• Easter Monday (mandated only for Federal Government Employees) Monday, April 13, 2020
  • Victoria Day (Monday before May 25 Monday, May 18, 2020
  • Canada Day (always July 1) Monday, July 1, 2020
  • Civic Holiday (not always recognized) Monday, August 3, 2020
  • Labour Day (first monday in September) Monday, September 7, 2020
  • Thanksgiving Day (second Monday in October) Monday, October 12, 2020
  • Remembrance Day (always November 11, and not statutory in Ontario) Monday, November 11, 2020
  • Christmas Day (always December 25) Wednesday, December 25, 2020
  • Boxing Day (only statutory in Ontario or for Federal Government employees, always December 26) Thursday, December 26, 2020 [3]

 

Still confused about obligations and compliance and pay calculations for Statutory Holidays? Contact the experts in Payroll and Pivotal Solutions:


Payroll Request a Quote

 

Notes
[1] Payroll Reporter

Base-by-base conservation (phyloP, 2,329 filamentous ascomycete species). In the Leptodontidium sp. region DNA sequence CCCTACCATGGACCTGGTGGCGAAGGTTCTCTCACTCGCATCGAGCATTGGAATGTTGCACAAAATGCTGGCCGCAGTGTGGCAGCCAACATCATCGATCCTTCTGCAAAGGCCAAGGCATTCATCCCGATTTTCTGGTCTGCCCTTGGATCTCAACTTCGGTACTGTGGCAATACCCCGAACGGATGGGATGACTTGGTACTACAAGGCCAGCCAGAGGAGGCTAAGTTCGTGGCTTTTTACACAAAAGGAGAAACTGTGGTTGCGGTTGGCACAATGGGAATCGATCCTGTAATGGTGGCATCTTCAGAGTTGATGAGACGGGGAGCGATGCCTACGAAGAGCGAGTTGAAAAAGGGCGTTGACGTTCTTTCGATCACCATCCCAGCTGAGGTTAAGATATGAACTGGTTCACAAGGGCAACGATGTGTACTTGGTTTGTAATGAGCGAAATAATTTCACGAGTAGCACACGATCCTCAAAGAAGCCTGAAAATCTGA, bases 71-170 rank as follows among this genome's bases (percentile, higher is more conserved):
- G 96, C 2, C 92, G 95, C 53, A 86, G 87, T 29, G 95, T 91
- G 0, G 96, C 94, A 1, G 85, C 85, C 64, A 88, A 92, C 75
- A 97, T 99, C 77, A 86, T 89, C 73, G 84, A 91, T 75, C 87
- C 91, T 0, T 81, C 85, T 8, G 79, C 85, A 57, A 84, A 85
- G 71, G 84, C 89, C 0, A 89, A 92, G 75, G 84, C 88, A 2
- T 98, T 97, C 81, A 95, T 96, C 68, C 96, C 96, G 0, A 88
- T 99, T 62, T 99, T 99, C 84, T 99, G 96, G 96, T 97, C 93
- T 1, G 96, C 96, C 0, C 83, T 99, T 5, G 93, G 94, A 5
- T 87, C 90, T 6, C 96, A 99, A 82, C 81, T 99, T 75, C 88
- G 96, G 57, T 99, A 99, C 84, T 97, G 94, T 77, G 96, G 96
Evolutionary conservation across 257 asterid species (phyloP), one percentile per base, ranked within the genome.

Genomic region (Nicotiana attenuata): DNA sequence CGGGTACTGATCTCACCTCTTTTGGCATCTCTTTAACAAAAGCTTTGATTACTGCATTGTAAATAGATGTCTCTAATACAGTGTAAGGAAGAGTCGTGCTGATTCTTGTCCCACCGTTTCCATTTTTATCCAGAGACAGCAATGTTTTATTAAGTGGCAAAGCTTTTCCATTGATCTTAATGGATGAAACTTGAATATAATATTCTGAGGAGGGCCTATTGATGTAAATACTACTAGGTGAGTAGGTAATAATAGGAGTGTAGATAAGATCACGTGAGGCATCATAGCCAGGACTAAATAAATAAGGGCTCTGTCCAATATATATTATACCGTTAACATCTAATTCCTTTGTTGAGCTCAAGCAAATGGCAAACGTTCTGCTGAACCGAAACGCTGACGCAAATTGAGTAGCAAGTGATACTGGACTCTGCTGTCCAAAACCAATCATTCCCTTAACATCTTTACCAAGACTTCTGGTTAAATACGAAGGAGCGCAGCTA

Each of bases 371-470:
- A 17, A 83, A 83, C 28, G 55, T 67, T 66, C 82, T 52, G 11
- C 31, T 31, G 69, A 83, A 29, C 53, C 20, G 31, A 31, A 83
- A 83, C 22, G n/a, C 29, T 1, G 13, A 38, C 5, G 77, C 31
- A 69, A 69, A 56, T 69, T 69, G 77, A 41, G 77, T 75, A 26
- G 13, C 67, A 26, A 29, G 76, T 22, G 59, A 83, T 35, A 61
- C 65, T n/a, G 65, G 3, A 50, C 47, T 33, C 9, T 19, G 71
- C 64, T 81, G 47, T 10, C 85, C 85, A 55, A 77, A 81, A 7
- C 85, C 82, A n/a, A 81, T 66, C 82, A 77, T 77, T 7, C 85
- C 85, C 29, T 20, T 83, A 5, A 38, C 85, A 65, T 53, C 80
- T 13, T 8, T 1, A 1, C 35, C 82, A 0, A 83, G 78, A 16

[2] Statutory National Holidays
[3] Ontario Public Holidays
[4] Special rules for industries on mandated statutory holiday work

[5] Ontario’s Public Holiday Pay Calculator tool Bear in mind this tool is meant for the employee and the government disclaimer: “This tool provides a rough estimate only, based on the information you enter. Other factors not accounted for in the estimator may affect what you’re entitled to. Please talk to a lawyer, if you have any questions about what you’re entitled to.”

Leave a Comment

Your email address will not be published. Required fields are marked *

Scroll to Top

Send this to a friend